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   The Devi Lal and the Arun Nehrus will always be in our hair and our lives... (March 8, 1990)

The Devi Lal and the Arun Nehrus will always be in our hair and our lives, and if not them then some others like them. So today, I will forget them and talk about last night's dinner- the finest North Indian food I have had in my life, meaning food without oil, fat, grease, the smell and taste of rosewater.

It was the grand opening of the Dum Pukht at the Sea Rock Sheration at Bandra. After two whisky-sodas abd handful of almonds and pistachios, we descended to the restarnat, a dinning-area designed by cultured hands, bright, spaced-out tables, a maitre d'hotel with the bearings and courtesies of the nawab of Oudh, and little Bandra girls with Bandra names, looking like the ladies in Pakeeza. And I am saying that as a compliment.

The base plates on the tables were solid silver, with a velvet square on top, and on these the serving plates were places and removed. The first dish contained a kakori kabab, designed like a still-life painting, the long kabab blending with the pattern on the plate, the onion tings carefully places in one corner. The mutton of the kabab was finely minced and blended with green papaya. And accompanying it was a sheermal, a soft bread with more saffrom per loaf that I have seen in an entire langar of pulao.

The soup was tomato, one kilo of tomato per serving of half a bowl. Nothing else, no stock, no water.

Jiggs Karla, who has made an industry out of his food columns, stood at one end of the room with a red wine in one hand and a microphone in another, and gave out friendly instructions: "Don't finish eash dish, just tast it. There is a lot of come." Being his senior food columnist, I have never listened to him, so I finished soup, dipping the ajwain-laded bread in it as I went along.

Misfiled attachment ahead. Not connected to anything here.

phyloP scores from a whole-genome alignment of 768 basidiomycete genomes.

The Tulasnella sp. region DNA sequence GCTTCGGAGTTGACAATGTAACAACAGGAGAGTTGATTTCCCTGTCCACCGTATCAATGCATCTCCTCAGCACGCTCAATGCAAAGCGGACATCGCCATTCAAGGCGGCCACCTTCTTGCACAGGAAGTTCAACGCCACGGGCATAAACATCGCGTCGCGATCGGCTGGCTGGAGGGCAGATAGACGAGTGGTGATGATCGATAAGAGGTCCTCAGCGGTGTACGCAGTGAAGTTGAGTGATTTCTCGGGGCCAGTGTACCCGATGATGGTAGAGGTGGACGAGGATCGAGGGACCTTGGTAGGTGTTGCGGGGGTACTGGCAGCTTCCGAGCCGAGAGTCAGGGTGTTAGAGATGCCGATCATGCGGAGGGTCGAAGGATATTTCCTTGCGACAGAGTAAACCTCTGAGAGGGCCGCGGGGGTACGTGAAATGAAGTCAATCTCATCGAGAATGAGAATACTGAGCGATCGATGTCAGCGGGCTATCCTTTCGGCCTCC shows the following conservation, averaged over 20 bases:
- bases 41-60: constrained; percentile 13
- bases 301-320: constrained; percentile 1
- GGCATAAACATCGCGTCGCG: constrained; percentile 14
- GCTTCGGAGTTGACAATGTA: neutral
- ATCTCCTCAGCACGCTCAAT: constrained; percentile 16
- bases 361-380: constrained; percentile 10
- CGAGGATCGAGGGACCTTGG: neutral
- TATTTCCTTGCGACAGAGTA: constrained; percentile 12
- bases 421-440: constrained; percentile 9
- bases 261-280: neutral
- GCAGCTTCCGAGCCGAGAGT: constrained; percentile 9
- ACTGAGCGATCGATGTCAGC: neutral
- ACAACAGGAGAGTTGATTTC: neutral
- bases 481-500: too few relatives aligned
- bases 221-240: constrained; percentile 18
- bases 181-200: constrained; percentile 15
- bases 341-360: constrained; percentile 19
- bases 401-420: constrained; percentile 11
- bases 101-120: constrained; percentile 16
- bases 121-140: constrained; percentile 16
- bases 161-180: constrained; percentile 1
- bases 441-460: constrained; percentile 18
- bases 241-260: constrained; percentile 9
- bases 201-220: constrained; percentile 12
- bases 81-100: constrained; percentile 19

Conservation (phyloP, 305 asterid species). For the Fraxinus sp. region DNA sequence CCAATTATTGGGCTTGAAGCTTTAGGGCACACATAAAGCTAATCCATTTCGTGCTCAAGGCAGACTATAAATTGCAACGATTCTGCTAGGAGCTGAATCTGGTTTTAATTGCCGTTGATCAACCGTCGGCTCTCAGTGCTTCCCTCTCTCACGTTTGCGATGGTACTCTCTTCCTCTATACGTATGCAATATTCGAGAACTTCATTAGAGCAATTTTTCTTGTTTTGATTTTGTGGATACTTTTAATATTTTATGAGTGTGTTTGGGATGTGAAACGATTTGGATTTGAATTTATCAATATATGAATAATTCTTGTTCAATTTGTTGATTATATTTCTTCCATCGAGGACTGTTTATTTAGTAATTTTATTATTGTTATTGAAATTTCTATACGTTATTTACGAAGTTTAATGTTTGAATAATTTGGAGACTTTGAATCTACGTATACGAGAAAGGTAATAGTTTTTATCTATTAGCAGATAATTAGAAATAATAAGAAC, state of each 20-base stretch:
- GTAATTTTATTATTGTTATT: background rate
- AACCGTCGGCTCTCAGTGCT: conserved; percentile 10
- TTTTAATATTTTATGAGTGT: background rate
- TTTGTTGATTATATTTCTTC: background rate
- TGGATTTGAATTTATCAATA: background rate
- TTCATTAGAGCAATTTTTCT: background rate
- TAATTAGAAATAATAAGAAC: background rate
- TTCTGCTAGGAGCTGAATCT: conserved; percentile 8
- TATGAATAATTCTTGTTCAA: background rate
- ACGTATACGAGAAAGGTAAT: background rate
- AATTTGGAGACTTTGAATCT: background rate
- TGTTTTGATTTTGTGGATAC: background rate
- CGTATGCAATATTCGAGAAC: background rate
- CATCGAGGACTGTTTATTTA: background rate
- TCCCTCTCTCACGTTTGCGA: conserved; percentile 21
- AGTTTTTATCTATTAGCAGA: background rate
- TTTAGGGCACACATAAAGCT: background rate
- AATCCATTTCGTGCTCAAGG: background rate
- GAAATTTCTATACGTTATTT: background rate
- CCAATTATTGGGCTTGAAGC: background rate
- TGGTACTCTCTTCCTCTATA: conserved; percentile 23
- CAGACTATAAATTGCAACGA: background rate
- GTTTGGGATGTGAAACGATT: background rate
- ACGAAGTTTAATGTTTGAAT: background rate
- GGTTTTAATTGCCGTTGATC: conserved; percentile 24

Hot and cold towels were being alternated between dishes. This was the turn of the cold cologoned towel and it was followed with a long marrow boen of kid mutton, the meat on it tender because of having been marinated for several hours in a jamun vinegar. And there was a puffed pastry to eat with it, soak it in the peppery barbecue saurce.

On the table, there were four pickles to choose from: apart from the mint and the murabba, there were garlic slivers in a garlic sauce, and tiny samoosas made entirely of ginger and dripping thw ginger juice.

Ustand Imtiaz Qureshi, looking like the master chef that he is in his manicured whiskers, moved around the guests, explaning to them the Murgh Wajid Ali Shah, and Kohe Avadh, his own receipe of rogan josh, knuckles dum-cooked in their own cardamomtinged juices and marrow.

There was also a Hyderabad biryani, accompanied with a strong garlic-flavoured ratia. The cleanest fat, no masala.

For dessert, there was a saffrom-powered rabadi on a syrup-soaked bread, garnished with dried fruits and nuts, covered with chandi ka varaq. And finally: pista aur badam ki asharfi. That was compliments of the house. Acutally, the whole meal was compliments of the house, therefore I am writing about it. After all, somebody has to write for his supper, especially a supper like this.

 
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